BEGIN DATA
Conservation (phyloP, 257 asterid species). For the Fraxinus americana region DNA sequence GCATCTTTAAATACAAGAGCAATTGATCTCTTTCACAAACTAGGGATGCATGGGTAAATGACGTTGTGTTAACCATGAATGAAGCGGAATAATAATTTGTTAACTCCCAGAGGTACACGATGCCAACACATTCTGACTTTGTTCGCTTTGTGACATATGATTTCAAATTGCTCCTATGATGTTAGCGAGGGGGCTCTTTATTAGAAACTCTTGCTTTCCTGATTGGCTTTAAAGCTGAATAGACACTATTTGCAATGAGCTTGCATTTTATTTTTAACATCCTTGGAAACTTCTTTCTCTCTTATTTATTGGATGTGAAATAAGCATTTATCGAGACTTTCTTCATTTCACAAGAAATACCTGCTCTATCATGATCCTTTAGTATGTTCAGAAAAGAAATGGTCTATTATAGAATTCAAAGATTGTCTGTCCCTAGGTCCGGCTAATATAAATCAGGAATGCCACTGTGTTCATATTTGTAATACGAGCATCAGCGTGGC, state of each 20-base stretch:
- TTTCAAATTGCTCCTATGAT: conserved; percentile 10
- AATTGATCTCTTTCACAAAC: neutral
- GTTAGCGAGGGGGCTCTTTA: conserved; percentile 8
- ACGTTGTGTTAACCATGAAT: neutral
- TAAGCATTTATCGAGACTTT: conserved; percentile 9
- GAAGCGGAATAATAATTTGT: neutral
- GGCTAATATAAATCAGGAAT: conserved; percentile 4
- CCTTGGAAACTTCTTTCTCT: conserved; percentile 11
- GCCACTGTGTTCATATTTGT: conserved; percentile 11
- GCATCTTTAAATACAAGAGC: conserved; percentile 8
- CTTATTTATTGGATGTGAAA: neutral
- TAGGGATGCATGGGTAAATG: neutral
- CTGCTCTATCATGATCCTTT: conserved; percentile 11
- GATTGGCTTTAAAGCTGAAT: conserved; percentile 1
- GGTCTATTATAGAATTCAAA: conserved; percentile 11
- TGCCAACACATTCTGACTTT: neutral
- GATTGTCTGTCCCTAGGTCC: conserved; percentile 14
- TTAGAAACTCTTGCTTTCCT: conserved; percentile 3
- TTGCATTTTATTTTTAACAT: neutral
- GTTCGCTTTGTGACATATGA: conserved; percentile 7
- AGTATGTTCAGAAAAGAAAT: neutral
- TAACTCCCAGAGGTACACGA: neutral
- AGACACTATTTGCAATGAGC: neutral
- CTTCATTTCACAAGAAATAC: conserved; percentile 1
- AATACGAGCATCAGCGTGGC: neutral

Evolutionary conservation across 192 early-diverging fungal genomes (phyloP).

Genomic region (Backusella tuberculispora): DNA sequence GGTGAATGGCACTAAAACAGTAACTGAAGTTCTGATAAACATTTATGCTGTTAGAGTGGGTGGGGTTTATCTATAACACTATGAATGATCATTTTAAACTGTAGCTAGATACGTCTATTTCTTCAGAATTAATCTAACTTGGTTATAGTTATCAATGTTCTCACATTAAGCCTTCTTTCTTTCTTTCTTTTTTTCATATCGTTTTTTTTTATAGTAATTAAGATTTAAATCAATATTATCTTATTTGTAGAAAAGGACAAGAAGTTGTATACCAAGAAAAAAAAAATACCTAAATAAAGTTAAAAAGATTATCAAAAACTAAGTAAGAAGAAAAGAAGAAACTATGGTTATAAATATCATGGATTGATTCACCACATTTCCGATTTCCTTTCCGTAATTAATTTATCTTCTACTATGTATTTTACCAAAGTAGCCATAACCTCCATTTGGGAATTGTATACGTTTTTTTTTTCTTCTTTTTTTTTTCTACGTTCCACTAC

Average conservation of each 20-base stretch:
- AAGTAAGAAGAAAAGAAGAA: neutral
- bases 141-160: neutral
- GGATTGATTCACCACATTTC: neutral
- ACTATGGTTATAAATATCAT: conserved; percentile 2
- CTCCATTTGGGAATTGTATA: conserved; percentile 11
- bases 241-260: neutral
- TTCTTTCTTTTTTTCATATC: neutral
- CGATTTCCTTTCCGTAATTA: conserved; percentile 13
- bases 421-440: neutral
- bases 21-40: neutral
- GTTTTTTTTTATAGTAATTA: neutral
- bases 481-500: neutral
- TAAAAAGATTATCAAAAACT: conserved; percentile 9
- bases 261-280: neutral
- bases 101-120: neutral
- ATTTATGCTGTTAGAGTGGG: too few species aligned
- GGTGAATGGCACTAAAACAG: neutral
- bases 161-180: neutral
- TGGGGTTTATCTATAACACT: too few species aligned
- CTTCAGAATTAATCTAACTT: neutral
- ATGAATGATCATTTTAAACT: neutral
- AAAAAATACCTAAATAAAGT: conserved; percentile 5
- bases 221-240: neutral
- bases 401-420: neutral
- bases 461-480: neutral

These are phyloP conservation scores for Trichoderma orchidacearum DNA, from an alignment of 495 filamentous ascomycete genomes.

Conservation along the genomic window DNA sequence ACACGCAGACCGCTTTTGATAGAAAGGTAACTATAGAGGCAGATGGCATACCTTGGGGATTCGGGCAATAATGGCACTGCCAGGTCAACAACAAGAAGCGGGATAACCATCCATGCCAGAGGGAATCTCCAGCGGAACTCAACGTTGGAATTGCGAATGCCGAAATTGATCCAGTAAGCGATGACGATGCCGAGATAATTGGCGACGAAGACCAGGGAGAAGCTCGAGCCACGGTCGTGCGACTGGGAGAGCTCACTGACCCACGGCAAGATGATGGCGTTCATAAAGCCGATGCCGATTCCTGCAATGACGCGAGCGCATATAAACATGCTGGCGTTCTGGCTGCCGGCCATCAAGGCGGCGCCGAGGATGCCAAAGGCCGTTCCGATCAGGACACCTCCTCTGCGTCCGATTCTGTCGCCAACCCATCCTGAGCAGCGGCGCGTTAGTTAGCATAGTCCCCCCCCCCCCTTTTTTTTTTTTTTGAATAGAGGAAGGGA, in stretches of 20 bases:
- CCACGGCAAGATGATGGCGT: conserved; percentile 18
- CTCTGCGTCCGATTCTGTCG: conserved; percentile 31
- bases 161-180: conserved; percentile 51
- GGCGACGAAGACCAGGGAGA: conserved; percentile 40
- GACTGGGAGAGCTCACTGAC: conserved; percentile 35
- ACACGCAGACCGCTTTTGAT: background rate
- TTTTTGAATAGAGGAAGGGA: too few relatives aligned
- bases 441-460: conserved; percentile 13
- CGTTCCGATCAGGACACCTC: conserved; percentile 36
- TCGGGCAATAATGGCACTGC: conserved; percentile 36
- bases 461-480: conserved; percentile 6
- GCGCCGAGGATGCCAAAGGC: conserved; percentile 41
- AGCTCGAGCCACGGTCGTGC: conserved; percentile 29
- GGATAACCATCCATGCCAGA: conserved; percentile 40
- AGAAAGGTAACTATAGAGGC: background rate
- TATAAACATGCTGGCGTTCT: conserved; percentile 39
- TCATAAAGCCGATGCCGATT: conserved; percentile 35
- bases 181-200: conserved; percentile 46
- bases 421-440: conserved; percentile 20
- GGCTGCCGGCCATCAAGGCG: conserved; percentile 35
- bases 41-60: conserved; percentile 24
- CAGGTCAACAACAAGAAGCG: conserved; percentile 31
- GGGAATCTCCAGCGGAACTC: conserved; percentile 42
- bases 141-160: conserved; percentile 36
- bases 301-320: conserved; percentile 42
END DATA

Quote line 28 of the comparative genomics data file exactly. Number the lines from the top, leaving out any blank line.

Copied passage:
Genomic region (Backusella tuberculispora): DNA sequence GGTGAATGGCACTAAAACAGTAACTGAAGTTCTGATAAACATTTATGCTGTTAGAGTGGGTGGGGTTTATCTATAACACTATGAATGATCATTTTAAACTGTAGCTAGATACGTCTATTTCTTCAGAATTAATCTAACTTGGTTATAGTTATCAATGTTCTCACATTAAGCCTTCTTTCTTTCTTTCTTTTTTTCATATCGTTTTTTTTTATAGTAATTAAGATTTAAATCAATATTATCTTATTTGTAGAAAAGGACAAGAAGTTGTATACCAAGAAAAAAAAAATACCTAAATAAAGTTAAAAAGATTATCAAAAACTAAGTAAGAAGAAAAGAAGAAACTATGGTTATAAATATCATGGATTGATTCACCACATTTCCGATTTCCTTTCCGTAATTAATTTATCTTCTACTATGTATTTTACCAAAGTAGCCATAACCTCCATTTGGGAATTGTATACGTTTTTTTTTTCTTCTTTTTTTTTTCTACGTTCCACTAC